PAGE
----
The changes were made, but Cissy’s version also garnered little airplay.
Finally, in 1973, Gladys Knights & the Pips decided to record an entire album of Weatherly’s songs. One of the tunes they picked was “Midnight Train to Georgia.” It roared to the top of both the pop and the R&B charts and became one of Knight’s signature songs.
Or How a Black Man from South Africa Was Screwed Out of Several Million Dollars
“A-wimowack, a-wimoweh A-wimowack, a-wimoweh…”
Everybody knows that hook from the song “The Lion Sleeps Tonight.” The song was a staple of the folk music circuit of the late 50’s and early 60’s. In 1962, it went to #1 in the U.S. when the Tokens recorded a more rock-oriented version. Robert John took it to #3 in 1972 and the British ensemble Tight Fit had a #1 hit in the UK in 1982. It was featured in the Disney movie The Lion King and even played a prominent part in an episode of the popular sitcom Friends.
Few know who really wrote the song or the long journey it made to become the classic we know today.
Sgt. Pepper's Lonely Hearts Club Band
There has been so much written about this album since its first release 50 years ago. And now, so much more being written about it, thanks to the 50th Anniversary Deluxe Re-Issue. There’s little we could add. You either still own this album, owned it back in the day or know many, many people who own it.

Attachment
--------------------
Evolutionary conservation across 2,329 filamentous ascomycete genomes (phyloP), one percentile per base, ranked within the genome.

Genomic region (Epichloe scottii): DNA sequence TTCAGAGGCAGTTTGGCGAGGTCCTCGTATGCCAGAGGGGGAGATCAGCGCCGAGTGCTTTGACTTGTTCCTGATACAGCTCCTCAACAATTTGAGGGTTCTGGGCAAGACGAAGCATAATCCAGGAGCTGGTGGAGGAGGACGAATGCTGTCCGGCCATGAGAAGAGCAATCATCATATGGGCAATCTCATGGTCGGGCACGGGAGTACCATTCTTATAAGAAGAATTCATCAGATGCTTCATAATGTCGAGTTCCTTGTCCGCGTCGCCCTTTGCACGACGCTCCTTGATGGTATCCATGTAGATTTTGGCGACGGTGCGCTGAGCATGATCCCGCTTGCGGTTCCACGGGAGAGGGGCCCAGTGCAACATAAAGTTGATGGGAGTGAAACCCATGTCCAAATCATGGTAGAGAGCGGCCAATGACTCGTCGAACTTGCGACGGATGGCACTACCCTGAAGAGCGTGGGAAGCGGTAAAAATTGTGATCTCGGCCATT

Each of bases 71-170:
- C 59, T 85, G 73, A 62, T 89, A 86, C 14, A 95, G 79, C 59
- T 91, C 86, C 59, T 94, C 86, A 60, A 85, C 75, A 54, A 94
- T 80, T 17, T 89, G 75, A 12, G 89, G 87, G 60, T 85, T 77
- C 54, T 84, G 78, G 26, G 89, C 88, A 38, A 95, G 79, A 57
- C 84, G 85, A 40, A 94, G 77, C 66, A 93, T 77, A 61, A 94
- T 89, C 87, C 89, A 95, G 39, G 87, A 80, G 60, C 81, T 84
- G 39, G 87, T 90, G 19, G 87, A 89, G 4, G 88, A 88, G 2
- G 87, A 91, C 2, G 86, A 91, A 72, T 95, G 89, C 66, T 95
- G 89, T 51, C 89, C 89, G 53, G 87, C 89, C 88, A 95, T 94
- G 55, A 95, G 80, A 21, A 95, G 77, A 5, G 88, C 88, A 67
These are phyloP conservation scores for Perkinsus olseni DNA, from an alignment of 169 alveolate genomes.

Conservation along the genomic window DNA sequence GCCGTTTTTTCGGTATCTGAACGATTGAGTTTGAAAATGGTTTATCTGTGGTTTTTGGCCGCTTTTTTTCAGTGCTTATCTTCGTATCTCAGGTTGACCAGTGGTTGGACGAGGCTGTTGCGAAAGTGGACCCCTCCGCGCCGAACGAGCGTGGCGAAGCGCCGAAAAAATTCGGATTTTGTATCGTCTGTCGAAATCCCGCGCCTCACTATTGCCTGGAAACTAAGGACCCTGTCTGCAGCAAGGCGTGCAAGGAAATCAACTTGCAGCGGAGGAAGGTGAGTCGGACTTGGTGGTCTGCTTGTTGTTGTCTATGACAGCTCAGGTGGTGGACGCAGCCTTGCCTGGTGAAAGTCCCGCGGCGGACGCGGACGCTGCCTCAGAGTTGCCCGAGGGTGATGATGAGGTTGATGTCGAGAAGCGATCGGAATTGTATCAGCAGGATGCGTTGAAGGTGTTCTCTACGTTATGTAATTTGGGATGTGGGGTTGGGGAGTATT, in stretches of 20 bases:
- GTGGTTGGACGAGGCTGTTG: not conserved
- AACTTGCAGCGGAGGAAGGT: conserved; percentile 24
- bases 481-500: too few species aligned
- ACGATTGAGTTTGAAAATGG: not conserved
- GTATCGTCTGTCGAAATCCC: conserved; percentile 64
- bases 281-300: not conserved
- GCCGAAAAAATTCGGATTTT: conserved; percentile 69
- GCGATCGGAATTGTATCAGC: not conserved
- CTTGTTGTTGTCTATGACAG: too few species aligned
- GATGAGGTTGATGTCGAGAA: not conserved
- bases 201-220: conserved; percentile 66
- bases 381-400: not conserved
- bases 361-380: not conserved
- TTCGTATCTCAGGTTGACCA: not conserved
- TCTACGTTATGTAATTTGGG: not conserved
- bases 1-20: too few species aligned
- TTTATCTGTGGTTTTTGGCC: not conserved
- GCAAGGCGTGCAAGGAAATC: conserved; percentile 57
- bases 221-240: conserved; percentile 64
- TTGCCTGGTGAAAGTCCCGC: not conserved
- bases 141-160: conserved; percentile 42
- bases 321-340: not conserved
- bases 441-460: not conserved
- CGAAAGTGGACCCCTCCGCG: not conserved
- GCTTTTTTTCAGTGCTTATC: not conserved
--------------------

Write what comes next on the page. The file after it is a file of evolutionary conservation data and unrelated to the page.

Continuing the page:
So instead of posting an appreciation of it, here are 5 things you might not know about Sgt. Pepper’s Lonely Hearts club Band:
One of the Greatest Albums You May Have Never Heard Yet
It had been one of the biggest and most public break-ups in rock history.
During a summer appearance at Knott’s Berry Farm in Southern California, Phil Everly smashed his guitar and stormed off-stage, leaving his brother Don to finish the set.
And that was the end of the Everly Brothers.
Or so it seemed. But in the years that followed neither of the brothers could get much of a solo career going. And they were family, after all. Tempers cooled, time passed and in 1983, after a ten-year absence, the Everly Brothers decided to reunite.
At the age of 22 in 1969, Tommy James had a string of 14 TOP 40 hits and was riding high. By 1972 at the age of 25, he was washed up.
What happened to one of the 1960’s most prolific rockers?
In the first place, Tommy James (born Thomas Jackson) hit recording pay dirt almost by accident.
Tommy and his first band, the Shondells, were a local sensation in the Niles, Michigan area. They recorded a Jeff Barry-Ellie Greenwich tune called “Hanky Panky” for a small label owned by Niles DJ Jack Douglas. The record got some local airplay and promptly sank from sight. The Shondells, like most young bands in the mid-sixties, broke up and went their separate ways.